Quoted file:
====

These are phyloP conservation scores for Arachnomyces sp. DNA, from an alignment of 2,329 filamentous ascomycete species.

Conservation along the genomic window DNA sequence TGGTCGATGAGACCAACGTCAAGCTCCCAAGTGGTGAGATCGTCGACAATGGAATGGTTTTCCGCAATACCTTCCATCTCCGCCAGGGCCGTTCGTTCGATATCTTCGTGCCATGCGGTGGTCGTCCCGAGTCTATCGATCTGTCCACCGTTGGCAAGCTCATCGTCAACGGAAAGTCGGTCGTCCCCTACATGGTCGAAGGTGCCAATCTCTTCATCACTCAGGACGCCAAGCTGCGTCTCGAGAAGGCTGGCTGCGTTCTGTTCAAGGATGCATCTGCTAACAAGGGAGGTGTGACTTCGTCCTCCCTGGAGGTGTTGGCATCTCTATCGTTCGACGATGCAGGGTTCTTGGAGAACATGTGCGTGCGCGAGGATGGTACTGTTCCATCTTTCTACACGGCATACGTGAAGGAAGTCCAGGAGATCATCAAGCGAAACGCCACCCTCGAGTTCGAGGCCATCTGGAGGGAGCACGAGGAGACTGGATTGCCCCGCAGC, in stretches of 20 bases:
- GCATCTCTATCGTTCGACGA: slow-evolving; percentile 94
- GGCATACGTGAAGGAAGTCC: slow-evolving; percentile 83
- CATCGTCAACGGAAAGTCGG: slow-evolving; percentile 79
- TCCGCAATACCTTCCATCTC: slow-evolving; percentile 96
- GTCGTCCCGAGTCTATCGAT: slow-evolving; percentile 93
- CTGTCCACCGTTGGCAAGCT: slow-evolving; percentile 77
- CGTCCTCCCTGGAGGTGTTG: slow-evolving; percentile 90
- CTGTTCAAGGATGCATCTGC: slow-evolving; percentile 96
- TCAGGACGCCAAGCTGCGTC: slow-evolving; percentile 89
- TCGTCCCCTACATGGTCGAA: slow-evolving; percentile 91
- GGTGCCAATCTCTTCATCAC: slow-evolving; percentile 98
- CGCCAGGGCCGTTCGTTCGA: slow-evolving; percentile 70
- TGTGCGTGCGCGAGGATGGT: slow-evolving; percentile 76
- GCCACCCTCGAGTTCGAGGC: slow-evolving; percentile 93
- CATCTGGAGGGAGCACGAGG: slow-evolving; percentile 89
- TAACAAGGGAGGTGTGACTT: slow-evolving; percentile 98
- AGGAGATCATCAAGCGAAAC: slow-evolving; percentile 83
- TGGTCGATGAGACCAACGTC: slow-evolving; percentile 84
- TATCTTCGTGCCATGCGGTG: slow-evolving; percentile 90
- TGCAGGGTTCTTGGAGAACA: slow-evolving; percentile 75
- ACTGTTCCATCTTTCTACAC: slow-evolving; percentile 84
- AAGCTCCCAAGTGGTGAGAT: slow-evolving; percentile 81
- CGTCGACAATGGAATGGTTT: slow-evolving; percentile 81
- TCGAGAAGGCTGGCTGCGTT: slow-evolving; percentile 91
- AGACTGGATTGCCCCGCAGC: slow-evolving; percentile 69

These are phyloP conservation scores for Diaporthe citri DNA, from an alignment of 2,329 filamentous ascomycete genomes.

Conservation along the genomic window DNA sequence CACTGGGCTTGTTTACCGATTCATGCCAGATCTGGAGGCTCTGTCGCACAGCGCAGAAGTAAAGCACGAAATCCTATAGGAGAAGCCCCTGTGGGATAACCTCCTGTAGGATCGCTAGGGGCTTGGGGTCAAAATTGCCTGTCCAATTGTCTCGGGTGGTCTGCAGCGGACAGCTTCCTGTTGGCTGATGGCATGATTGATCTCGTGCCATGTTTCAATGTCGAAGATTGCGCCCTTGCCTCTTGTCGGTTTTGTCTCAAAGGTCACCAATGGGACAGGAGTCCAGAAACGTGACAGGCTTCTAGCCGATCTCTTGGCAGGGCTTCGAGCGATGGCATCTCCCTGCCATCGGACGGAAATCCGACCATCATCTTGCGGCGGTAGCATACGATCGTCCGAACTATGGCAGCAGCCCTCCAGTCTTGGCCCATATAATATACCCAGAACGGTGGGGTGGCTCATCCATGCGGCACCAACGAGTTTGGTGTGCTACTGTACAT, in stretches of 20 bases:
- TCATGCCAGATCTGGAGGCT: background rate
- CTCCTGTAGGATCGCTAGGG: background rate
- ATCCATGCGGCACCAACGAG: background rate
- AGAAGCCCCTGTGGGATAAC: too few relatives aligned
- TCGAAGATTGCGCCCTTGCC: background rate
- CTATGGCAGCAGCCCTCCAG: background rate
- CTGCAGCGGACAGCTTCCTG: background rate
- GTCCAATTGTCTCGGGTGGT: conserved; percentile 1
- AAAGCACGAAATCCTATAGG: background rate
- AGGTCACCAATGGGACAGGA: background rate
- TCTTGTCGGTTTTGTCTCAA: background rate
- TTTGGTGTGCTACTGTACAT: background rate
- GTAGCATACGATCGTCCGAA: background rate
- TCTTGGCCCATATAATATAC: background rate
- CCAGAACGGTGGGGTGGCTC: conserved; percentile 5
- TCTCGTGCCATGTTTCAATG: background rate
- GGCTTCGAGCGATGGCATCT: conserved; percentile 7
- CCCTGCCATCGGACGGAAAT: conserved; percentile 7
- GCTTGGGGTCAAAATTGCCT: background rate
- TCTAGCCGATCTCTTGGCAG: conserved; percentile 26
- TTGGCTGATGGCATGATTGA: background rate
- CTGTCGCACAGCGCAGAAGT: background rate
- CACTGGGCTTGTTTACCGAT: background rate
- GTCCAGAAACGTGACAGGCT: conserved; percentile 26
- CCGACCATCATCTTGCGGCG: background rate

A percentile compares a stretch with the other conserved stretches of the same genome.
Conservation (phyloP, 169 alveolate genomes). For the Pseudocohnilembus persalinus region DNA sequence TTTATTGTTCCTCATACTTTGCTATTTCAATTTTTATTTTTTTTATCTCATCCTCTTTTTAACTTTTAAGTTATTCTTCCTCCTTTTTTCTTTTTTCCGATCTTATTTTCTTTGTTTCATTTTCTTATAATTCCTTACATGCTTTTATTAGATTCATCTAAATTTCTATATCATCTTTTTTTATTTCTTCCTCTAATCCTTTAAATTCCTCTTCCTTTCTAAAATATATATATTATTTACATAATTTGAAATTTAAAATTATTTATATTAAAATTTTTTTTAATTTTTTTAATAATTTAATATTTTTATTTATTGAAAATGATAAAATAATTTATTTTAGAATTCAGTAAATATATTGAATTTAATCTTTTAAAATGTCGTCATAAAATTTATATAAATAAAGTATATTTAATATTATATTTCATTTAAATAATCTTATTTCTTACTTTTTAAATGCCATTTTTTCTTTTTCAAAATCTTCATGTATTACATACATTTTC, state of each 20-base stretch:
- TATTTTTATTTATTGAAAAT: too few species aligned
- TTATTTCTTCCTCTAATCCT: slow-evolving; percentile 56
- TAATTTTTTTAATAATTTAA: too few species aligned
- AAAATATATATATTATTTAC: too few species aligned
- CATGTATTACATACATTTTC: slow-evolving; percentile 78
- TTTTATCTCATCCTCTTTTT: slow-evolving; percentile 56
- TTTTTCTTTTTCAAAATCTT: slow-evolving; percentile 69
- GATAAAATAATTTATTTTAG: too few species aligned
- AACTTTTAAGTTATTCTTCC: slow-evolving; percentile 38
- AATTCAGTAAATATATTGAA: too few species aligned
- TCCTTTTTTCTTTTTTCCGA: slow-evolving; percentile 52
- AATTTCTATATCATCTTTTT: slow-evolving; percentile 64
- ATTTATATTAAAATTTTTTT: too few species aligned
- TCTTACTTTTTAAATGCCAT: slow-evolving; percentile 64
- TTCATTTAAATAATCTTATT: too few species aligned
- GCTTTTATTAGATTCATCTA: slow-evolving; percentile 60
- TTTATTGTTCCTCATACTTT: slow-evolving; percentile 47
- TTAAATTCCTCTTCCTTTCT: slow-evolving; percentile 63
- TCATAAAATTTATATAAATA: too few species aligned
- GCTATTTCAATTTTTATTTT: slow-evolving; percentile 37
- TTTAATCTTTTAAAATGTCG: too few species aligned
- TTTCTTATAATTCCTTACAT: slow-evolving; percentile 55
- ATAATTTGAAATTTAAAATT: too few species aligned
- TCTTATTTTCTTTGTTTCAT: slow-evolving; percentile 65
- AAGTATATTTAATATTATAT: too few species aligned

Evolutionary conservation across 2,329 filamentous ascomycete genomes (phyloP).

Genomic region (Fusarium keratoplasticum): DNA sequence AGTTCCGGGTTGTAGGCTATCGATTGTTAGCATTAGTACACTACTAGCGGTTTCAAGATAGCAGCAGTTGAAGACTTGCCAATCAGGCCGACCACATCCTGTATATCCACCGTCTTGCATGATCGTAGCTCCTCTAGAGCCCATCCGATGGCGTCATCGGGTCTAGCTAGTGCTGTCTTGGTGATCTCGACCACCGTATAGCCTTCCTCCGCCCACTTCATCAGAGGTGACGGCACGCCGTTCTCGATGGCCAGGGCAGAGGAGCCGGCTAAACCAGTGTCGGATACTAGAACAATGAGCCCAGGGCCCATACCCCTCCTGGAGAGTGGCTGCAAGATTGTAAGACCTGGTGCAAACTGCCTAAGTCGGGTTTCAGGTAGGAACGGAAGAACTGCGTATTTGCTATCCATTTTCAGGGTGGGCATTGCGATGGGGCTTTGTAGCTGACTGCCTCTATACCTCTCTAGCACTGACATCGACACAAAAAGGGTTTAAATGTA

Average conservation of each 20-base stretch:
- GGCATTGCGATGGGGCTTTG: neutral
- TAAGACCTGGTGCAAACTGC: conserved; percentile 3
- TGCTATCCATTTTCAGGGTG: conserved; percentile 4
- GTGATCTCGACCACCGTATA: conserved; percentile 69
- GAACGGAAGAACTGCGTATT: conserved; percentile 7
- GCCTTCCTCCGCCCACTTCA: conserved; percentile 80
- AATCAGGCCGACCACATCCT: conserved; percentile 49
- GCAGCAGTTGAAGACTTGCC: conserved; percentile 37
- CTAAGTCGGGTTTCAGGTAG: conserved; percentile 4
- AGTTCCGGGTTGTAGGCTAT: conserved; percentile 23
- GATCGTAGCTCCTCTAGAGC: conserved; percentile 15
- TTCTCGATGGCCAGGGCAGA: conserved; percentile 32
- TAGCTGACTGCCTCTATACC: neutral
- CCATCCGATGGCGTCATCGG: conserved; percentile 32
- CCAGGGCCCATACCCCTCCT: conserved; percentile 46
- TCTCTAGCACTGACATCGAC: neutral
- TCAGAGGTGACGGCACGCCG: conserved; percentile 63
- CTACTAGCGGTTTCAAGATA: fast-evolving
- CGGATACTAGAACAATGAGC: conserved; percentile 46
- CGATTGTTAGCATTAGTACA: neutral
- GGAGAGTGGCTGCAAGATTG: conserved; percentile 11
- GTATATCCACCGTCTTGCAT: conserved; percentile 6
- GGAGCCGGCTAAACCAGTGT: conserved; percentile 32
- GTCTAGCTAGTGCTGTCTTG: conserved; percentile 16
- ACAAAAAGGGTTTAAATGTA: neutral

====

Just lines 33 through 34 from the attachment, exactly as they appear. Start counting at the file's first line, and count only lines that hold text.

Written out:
- AGAAGCCCCTGTGGGATAAC: too few relatives aligned
- TCGAAGATTGCGCCCTTGCC: background rate